As facilitators, let's not make the mistake of believing we need to be perfect in front of our students.  Don’t fall for the patriarchal myth that feelings and emotions are inferior and unspiritual.  Let's allow our feelings be known.  Even whilst holding space and retaining the energetic authority, we can still be human and fallible – we can share stories from our lives, and we can reveal our feelings in the moment.  This makes us real - not inferior teachers. Vulnerability invites others to share from their hearts too, which is a great gift to offer.  I call this facilitating from the masculine AND the feminine – holding immaculate space, presence and energetic authority while SIMULTANEOUSLY showing one’s own tender heart.

 

CASE STUDY FROM MY TEACHER, SHAKTI MALAN:  Shakti & Mind Games

 

Shakti Malan was running a 10-day women’s retreat in a wilderness area, which was attended by several women from the metropolis of Johannesburg.  None of them had done much inner work at the time, and it became obvious to everyone that they were ‘very in their heads.’  Every time Shakti spoke, they interrupted her, asking endless questions with a clear agenda to disrupt her as much as possible.  (The reason for this agenda may well have been their own fear of having to let go of dearly held beliefs, but that’s another story.)  It became painful for everyone, including Shakti.  But what to do?

 

After a couple of days, Shakti called everyone together.  She sat in silence as tears streamed down her cheeks.  Eventually she looked up and spoke from the depths of her heart.  She said, ‘I’m here to share what I know, and what has been supportive to me on my path – and perhaps with grace it will support you too.  I am not here to indoctrinate you or preach to you; and I’m not here to debate what is true or untrue, or right or wrong – that’s for you to meditate upon.  I’m simply here to transmit the wisdom which has supported me to be who I am right now, which may be of some use to you – and maybe not.  But I cannot share my heart if you don’t give yours; and I cannot point to the mystery if you remain locked inside your minds and separated from your hearts and bodies.  So you can either give me a chance, or we can end the retreat right now.  But I will not continue under the present circumstances.’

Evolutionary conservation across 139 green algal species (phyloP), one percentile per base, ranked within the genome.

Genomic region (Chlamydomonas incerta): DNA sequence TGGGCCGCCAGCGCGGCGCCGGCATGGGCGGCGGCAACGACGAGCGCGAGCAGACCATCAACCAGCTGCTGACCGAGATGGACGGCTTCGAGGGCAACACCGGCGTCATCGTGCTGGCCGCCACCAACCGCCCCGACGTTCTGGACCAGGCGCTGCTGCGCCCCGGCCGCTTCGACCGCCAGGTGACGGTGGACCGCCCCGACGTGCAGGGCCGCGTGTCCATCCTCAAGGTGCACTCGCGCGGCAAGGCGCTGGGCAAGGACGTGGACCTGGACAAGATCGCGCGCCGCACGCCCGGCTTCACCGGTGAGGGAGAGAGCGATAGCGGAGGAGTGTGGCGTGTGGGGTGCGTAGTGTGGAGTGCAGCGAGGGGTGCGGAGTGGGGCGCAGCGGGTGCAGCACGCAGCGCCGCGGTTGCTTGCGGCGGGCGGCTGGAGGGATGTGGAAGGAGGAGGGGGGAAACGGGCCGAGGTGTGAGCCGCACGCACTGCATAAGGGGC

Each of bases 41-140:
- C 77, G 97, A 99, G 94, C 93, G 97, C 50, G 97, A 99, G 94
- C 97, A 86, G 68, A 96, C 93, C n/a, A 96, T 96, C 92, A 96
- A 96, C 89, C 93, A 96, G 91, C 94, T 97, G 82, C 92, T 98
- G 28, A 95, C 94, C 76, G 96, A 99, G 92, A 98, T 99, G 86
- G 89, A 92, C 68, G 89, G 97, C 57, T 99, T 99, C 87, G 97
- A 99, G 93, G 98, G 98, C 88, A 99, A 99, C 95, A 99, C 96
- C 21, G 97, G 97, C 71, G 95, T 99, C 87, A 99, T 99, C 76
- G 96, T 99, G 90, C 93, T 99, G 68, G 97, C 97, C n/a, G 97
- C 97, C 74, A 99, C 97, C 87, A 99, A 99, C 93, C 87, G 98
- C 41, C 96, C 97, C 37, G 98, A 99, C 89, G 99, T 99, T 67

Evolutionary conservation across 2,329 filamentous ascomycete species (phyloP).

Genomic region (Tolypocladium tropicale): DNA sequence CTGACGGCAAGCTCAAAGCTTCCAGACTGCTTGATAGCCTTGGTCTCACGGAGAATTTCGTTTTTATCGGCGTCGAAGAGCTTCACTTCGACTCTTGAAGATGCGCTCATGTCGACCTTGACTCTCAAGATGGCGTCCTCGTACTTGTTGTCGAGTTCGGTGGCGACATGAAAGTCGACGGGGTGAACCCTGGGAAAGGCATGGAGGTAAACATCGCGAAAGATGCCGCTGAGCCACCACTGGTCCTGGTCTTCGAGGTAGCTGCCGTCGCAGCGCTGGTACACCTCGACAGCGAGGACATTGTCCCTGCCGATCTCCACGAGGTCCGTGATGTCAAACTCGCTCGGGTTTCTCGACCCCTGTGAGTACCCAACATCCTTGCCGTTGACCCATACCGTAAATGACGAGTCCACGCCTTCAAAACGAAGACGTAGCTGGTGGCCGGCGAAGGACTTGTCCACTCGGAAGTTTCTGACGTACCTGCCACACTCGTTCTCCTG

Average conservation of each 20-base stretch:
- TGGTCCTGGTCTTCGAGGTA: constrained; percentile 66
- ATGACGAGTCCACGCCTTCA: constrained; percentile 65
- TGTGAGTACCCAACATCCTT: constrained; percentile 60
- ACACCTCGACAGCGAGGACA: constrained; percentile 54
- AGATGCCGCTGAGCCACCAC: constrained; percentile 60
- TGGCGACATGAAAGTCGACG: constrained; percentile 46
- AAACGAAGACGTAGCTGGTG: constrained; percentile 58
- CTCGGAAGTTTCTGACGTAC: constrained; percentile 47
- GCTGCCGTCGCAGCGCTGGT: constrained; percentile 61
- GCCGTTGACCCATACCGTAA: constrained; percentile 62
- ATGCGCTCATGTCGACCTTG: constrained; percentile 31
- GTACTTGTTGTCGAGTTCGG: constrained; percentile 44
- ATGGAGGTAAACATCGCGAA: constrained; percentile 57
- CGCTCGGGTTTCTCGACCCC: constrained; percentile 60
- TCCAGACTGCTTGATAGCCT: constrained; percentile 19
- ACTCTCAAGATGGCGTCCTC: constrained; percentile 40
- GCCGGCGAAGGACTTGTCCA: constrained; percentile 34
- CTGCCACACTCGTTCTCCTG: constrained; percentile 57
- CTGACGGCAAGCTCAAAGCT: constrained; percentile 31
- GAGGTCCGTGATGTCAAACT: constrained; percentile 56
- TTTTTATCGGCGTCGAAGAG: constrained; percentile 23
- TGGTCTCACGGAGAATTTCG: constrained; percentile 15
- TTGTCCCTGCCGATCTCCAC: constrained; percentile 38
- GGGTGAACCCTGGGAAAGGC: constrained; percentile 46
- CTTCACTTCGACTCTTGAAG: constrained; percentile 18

In that moment, the disruptors' hearts cracked wide open.  It was Shakti’s raw vulnerability that finally penetrated their fear and defence mechanisms, and invited them into their own tenderness and vulnerability. 


Relationships are deepened through vulnerability, and the courage to let others in when we are hurting.  From that moment onwards, everyone dropped into their hearts and bodies, and the retreat was an especially memorable one for all.  Authentic intimacy comes from seeing ourselves and others in our darkest moments, and reminding ourselves we’re loved exactly as we are.  We don’t have to put up defences, put on masks, or act clever or too cool for school – especially if we are the facilitator!


Kali's 10 Tips for Holding Immaculate Space:

 

  1. Listen to understand – not to respond

  2. Validate and name the feelings and emotions shared within the held container

  3. Avoid fixing, minimising or spiritually by-passing

  4. Be truly, fully embodied, present, mindful and open-hearted

  5. Allow all feelings and emotions to be there without judgement

  6. Practice radical responsibility (the ability to respond in the moment) and radical acceptance

  7. Trust their soul’s journey

  8. Welcome all parts of every participant

  9. Support their own intuition, knowledge, wisdom and agency

  10. Know they can take care of their needs

  11. Be aware of our own reactions, responses, discomfort, defences, story


In my next blog, I'll cover how to create safe, sacred containers, and how to hold the energetic authority.